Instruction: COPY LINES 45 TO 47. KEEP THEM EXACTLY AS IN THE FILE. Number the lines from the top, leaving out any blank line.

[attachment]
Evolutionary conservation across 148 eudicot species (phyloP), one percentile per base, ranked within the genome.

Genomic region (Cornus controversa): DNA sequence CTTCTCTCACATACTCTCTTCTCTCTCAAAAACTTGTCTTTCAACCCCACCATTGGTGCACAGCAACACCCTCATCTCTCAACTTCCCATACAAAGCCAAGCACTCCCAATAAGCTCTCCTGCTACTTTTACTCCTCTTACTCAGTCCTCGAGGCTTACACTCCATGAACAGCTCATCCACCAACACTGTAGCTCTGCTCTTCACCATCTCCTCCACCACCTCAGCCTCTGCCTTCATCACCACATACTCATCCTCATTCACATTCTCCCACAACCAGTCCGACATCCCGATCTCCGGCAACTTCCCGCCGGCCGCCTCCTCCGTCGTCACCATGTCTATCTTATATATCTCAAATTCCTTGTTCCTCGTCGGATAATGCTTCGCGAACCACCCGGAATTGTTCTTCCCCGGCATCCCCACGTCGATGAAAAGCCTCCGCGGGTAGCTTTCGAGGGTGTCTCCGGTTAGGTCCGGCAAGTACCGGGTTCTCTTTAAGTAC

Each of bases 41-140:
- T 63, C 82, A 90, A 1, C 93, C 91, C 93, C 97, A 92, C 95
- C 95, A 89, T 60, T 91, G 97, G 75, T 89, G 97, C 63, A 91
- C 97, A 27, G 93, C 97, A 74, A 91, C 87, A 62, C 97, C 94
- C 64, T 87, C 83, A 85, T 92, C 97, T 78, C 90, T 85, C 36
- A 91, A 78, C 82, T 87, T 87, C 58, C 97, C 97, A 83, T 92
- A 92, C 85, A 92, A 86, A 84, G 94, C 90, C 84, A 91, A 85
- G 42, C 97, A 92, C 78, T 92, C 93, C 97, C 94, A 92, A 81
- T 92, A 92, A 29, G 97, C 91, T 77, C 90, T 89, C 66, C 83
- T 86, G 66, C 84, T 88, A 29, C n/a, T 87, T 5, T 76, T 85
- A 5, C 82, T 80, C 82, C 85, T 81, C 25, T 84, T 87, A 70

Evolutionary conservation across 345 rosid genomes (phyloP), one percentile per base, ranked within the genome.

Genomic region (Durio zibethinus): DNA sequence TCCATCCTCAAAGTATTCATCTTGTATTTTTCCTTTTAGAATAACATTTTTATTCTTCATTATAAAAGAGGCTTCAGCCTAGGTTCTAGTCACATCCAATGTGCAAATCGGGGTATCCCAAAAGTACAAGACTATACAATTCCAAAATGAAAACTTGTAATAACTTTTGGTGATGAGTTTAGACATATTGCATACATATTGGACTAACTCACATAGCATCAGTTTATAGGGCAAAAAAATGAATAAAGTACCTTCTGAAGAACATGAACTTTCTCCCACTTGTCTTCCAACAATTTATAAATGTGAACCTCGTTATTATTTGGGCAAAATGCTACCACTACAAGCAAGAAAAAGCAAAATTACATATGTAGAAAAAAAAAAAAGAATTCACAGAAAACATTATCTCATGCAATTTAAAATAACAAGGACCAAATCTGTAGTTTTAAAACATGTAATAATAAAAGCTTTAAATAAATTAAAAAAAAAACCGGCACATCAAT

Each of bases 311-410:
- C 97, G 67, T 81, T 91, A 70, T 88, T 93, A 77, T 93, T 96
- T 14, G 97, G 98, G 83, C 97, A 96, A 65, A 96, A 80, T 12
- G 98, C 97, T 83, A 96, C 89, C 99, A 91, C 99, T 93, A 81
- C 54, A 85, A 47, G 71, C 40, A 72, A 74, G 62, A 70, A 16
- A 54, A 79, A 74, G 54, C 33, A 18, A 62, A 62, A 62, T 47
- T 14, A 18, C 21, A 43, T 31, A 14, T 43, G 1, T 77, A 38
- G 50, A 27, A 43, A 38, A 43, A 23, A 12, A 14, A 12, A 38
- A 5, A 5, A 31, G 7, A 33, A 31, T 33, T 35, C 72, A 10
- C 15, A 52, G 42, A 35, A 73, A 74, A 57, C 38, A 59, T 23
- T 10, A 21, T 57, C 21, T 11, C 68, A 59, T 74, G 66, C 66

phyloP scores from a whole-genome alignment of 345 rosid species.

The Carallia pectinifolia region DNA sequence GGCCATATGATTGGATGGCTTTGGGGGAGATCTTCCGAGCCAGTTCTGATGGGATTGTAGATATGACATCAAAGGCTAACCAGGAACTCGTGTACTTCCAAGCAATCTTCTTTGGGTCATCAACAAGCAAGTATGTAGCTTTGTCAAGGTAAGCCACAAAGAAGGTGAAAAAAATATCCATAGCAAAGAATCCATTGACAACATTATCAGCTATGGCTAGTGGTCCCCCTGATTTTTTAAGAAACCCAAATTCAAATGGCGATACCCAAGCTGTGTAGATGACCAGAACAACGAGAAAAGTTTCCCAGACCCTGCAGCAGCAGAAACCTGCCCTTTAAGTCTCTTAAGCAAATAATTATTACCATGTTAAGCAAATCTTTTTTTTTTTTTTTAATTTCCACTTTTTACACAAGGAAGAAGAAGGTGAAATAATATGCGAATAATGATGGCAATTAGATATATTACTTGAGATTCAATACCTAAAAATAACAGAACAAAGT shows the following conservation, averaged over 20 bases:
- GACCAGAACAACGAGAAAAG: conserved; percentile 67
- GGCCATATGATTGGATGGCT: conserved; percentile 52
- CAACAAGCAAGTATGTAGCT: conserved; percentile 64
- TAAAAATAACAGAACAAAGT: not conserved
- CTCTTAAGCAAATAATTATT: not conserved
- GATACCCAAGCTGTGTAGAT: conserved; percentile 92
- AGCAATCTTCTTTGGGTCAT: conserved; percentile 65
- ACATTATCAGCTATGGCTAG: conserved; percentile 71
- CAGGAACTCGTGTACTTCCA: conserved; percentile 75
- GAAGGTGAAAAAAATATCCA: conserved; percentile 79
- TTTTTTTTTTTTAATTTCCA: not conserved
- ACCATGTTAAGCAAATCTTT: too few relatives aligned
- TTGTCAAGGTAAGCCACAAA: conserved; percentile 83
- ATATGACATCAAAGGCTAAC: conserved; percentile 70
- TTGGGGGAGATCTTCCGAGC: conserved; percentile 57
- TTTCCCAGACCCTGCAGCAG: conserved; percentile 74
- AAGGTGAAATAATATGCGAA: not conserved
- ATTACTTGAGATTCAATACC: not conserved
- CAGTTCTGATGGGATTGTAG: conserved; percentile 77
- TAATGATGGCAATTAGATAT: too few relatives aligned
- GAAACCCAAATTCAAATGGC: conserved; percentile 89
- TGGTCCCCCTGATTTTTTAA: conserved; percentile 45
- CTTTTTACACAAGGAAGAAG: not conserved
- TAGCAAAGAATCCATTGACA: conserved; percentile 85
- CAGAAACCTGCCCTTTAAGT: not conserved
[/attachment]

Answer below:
- AAGGTGAAATAATATGCGAA: not conserved
- ATTACTTGAGATTCAATACC: not conserved
- CAGTTCTGATGGGATTGTAG: conserved; percentile 77